The insidious thing about malicious manipulation is that, by design, it goes unnoticed.
Manipulation is an act of subterfuge, and a victim of manipulation does not see themselves as a victim. From the victim’s perspective, they aren’t being manipulated - they are being informed, or protected, or making a choice based on available evidence. A person who is being controlled through manipulation thinks they are in complete control of their own thoughts and actions, and this raises an unsettling question: how do we actually know if someone is manipulating us?
To address this, you really have to get into what makes manipulation what it is. Like mentioned above, it’s fundamentally an act of subterfuge. However, unlike conventional misinformation or the simple act of lying, a manipulator creates complex, self-sustaining structures that can resist or invalidate counterevidence. They effectively create lies that cannot be proven wrong, and to resist this you have to do something that seems extremely counterintuitive to resisting manipulation:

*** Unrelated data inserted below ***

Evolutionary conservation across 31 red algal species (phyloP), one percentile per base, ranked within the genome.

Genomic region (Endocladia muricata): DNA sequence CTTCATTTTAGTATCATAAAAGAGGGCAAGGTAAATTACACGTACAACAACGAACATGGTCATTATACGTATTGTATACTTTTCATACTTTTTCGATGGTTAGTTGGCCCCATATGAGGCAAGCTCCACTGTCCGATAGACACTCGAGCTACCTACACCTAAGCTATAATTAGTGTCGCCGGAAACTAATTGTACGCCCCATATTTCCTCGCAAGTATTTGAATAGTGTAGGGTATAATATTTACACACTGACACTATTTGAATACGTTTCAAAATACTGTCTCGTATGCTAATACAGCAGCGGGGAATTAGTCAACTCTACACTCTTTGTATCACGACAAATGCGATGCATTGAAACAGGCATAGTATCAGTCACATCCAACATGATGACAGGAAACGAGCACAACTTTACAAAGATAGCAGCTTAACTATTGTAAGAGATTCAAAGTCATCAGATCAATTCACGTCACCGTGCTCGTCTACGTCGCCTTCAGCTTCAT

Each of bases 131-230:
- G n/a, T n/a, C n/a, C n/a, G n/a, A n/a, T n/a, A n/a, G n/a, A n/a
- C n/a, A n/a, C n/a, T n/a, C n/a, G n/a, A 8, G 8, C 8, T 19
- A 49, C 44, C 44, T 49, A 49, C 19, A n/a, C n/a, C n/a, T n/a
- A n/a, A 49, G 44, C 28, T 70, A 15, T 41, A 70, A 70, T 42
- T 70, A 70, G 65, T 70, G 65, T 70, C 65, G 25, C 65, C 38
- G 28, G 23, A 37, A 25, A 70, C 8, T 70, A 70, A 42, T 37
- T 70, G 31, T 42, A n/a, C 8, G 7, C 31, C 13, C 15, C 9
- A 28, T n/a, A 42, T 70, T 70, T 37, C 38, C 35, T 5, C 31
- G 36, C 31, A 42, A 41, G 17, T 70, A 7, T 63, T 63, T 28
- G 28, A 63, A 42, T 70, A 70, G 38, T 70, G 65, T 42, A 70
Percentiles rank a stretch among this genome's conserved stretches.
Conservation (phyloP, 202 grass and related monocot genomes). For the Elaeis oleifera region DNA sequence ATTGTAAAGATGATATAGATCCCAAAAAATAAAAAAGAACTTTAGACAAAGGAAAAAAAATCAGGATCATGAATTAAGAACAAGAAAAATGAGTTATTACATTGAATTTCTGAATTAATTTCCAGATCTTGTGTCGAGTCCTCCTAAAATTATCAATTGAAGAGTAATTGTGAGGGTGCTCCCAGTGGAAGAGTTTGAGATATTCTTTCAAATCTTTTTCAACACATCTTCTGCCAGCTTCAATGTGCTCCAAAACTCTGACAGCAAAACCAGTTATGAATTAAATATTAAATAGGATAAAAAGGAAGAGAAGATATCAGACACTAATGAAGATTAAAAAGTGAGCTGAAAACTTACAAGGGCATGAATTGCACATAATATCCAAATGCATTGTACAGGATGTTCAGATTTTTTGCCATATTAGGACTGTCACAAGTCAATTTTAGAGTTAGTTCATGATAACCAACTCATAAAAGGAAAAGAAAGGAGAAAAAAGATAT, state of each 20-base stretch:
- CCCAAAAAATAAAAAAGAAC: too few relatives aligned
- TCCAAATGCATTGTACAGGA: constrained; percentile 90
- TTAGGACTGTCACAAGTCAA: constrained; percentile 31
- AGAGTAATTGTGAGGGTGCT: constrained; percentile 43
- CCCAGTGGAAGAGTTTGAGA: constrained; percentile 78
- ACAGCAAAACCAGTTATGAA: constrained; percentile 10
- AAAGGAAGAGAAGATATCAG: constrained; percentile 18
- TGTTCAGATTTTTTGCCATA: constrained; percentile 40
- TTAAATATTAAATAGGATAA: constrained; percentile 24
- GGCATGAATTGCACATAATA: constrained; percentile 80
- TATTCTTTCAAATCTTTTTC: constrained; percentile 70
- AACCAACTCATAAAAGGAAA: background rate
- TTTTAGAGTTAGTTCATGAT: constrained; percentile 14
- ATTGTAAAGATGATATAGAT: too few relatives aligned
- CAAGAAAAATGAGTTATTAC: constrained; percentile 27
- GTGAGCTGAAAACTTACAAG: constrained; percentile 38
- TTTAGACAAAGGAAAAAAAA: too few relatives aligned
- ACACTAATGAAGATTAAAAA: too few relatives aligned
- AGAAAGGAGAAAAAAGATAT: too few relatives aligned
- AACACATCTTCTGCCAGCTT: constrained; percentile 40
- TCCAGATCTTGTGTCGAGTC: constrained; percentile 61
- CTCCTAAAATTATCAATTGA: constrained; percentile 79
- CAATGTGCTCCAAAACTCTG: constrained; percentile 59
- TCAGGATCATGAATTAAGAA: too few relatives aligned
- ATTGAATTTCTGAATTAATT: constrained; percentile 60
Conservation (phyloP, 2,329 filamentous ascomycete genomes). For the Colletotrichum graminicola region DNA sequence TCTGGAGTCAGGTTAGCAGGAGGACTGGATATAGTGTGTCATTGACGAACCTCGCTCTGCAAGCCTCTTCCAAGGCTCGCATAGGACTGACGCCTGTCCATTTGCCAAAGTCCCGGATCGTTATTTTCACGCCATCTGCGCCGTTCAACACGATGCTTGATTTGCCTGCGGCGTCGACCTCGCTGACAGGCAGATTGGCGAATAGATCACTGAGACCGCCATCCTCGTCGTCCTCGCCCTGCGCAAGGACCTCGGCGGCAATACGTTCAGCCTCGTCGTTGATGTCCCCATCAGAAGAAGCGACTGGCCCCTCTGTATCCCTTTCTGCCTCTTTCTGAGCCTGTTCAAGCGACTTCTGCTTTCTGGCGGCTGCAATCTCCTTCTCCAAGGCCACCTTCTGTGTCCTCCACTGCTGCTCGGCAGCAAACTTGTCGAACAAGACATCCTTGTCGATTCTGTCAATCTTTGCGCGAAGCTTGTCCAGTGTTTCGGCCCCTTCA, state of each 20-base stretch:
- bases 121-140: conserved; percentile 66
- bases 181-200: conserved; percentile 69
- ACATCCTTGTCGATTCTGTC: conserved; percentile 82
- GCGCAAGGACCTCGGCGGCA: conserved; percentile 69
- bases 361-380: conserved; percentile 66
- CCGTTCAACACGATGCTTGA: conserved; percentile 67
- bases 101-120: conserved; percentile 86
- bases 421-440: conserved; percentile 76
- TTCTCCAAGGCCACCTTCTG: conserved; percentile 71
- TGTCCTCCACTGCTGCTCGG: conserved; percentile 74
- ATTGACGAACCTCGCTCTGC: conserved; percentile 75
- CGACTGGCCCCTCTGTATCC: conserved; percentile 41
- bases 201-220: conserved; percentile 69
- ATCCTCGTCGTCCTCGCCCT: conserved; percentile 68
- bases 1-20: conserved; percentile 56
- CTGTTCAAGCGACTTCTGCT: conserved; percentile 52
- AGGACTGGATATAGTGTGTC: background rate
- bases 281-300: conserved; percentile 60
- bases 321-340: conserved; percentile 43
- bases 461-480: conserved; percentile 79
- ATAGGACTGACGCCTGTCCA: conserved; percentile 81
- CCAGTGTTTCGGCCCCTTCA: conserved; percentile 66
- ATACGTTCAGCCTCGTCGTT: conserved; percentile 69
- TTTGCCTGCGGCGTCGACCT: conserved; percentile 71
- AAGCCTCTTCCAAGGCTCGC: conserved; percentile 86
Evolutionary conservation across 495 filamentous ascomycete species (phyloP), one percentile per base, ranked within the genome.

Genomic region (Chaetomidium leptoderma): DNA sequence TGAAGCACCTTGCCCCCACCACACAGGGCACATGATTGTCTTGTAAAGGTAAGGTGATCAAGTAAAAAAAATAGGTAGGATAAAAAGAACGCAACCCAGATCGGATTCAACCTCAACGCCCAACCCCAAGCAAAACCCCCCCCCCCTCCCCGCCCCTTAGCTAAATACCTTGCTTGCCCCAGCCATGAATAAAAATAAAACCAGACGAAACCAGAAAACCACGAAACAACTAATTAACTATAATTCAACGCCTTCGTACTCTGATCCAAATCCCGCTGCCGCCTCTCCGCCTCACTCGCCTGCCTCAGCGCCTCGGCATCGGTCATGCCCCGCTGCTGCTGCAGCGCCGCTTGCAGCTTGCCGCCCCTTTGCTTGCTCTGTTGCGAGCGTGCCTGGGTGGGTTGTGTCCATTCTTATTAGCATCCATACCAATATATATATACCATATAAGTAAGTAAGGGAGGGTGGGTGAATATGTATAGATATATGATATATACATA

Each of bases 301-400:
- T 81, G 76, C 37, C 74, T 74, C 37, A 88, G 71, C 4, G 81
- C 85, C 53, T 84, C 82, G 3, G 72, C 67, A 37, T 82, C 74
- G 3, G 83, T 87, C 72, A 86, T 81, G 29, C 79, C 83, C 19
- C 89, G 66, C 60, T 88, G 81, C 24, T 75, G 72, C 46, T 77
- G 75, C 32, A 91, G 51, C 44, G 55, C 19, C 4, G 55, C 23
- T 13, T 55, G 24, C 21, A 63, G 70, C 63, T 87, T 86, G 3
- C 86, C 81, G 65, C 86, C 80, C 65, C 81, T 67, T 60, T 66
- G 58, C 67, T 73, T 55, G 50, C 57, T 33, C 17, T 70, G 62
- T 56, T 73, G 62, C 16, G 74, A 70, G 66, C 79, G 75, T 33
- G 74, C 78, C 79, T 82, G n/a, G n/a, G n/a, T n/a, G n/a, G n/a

You have to make sure your beliefs have vulnerabilities.
Imagine, for example, that you completely suck at basketball For most of you, this probably will not take much imagination. Let’s say you start to theorize that wearing a sports jersey will improve your basketball abilities. Since, after all, the professional players wear them.
This isn’t a particularly harmful idea, because it has vulnerability. After donning a jersey, you’ll be able to see if you actually get any better at basketball. You even have a numerical metric (score) to judge yourself by. If your average score with a jersey is not discernibly higher than your score without a jersey, you will more or less know that you were wrong. The entire belief is firmly tied to reality, there is an easy way to judge it, and it can be weakened or destroyed if it does not reflect reality. It is extremely vulnerable.
But now, imagine you are a malicious manipulator who wants to sell as many jerseys as possible. And imagine you have no ethical boundaries for doing so.
You could make an outright false claim like “this jersey will make you better at basketball”, but - as mentioned above - that would be extremely vulnerable. Almost every person who uses the jersey would be able to tell that the claim was false. However, imagine you made a claim that was harder to directly address. Like, rather than saying the jersey will increase someone’s basketball ability, you say it will increase their torso agility.